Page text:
Agency Told Protester that One of Its CLINs “Appeared High.” Should the Agency Have Said the CLIN was 15,000% Higher than the Awardee’s?

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The protester alleged the agency had conducted inadequate discussions when it failed to advise the protester that its price on a certain CLIN was 15,000% higher than the awardee’s. But GAO found the discussions were sufficient. The agency told the protester that its price was high. The agency was not required to disclose the magnitude of the price disparity between the protester and the awardee.

Wolverine Tube Inc. d/b/a Wolverine Industries, GAO B-418339.4, B-418339.5


The Air Force posted an RFP for the manufacture and delivery of next generation cargo pallets. Five offerors, including Wolverine Industries and AAR Mobility Systems, submitted proposals. The Air Force initially awarded the contract to Wolverine. Following a protest, corrective action, and reevaluation, the Air Force awarded the contract to AAR. Wolverine protested.


Price Reasonableness

Wolverine and AAR had proposed wildly different prices for a CLIN on first article costs. AAR had proposed $100,000 for the CLIN while Wolverine proposed almost $15 million. Given this disparity, Wolverine argued that the price reasonableness analysis had to be flawed.

But GAO found that Wolverine hadn’t really made a price reasonableness argument. Price reasonableness involves determining whether an offeror’s prices are too high. Wolverine did not argue that AAR’s price  was too high but only that it contained an error. GAO found this failed to state a valid basis of protest.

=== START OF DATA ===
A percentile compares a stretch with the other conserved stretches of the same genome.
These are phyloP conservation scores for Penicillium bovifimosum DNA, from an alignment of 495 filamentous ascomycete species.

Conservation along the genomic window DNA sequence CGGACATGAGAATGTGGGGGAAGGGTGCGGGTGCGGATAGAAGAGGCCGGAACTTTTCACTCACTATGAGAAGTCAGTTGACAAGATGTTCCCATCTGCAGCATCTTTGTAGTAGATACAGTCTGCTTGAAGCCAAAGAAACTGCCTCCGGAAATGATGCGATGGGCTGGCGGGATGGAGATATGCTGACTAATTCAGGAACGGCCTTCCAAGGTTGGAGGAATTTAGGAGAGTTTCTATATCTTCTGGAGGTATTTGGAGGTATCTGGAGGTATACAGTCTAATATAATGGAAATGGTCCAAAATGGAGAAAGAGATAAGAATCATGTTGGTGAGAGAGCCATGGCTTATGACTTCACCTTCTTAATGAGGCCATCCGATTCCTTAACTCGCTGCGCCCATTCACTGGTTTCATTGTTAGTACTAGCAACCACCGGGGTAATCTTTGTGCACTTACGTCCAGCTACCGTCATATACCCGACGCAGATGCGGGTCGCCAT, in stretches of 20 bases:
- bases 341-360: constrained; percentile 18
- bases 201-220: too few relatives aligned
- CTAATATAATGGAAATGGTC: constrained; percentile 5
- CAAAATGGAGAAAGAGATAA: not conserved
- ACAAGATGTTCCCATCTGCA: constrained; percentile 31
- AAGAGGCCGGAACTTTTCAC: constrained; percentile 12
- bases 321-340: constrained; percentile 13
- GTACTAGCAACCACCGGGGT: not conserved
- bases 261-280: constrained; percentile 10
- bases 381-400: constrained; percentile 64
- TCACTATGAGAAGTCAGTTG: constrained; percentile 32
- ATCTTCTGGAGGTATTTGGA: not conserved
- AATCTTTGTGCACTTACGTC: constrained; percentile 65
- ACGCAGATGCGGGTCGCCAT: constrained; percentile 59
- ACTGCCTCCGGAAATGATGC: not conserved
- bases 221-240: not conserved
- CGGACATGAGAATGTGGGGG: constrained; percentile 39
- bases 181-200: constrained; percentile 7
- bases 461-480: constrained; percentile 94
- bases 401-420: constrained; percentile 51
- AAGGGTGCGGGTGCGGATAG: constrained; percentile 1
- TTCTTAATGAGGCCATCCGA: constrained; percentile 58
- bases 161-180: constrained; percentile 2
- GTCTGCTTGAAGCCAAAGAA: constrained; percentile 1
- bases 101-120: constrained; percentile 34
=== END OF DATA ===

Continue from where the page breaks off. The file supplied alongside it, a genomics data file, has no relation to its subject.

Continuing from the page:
Unbalanced Pricing

Wolverine also argued the agency had failed to consider whether AAR’s pricing of the CLIN was unbalanced. But GAO reasoned that the primary risk to be assessed in unbalanced pricing is the risk posed by an overstatement of prices. Understated prices do not present the same risk. Thus, to prevail on a claim of unbalanced pricing, a protester must show that one or more prices is overstated—it’s not enough to show that some line items are understated. 

Here, Wolverine had only alleged that AAR’s price was understated. It had not shown that any of the prices were overstated. GAO also found that this argument failed to state a valid basis of protest.

Adequacy of Discussions

Wolverine alleged discussions were deficient. The Air Force had informed Wolverine that its $15 million price for the first article CLIN “appeared to be higher” than AAR’s. Wolverine argued these discussions failed to convey the obvious and highly significant disparity in prices.

GAO reasoned that when an agency conducts discussions concerning price, advising that offeror that its price is too high is generally sufficient. An agency is precluded from disclosing another offeror’s price. Thus, it would have been inappropriate for the Air Force to advise of the specific price disparity between offers. The Air Force identified Wolverine’s price as an issue through two rounds of discussions and clearly advised the company its price was too high. There was no requirement for the agency to say anything further.

Misleading Discussions Regarding COVID-19

Wolverine alleged the Air Force had misled the company during discussions to increase its price to account for the effects of COVID-19. GAO rejected this argument. The agency had asked offerors during discussions to take COVID-19 into consideration when preparing final proposals. There was nothing coercive about this that caused Wolverine to raise its price. Rather, the agency reminded offerors about the pandemic and left it to them to determine whether to raise prices. The discussions were not misleading just  because Wolverine made a business decision to raise its price that it later regretted.

Wolverine is represented by Bret S. Wacker and J. Christopher White of Clark Hill, PLC. The intervenor, AAR,  is represented by Paul R. Hurst, Amba M. Datta, and Caitlin T. Conroy of Steptoe and Johnson LLP. The agency is represented by Major Darren S. Gilkes, Colonel Frank Yoon, and Erika Whelan Rhetta of the Air Force. GAO attorneys Louis A. Chierella and Peter H. Tran participated in the preparation of the decision.

–Case summary by Craig Lachance, Senior Editor

GAO - Wolverine Tube Inc.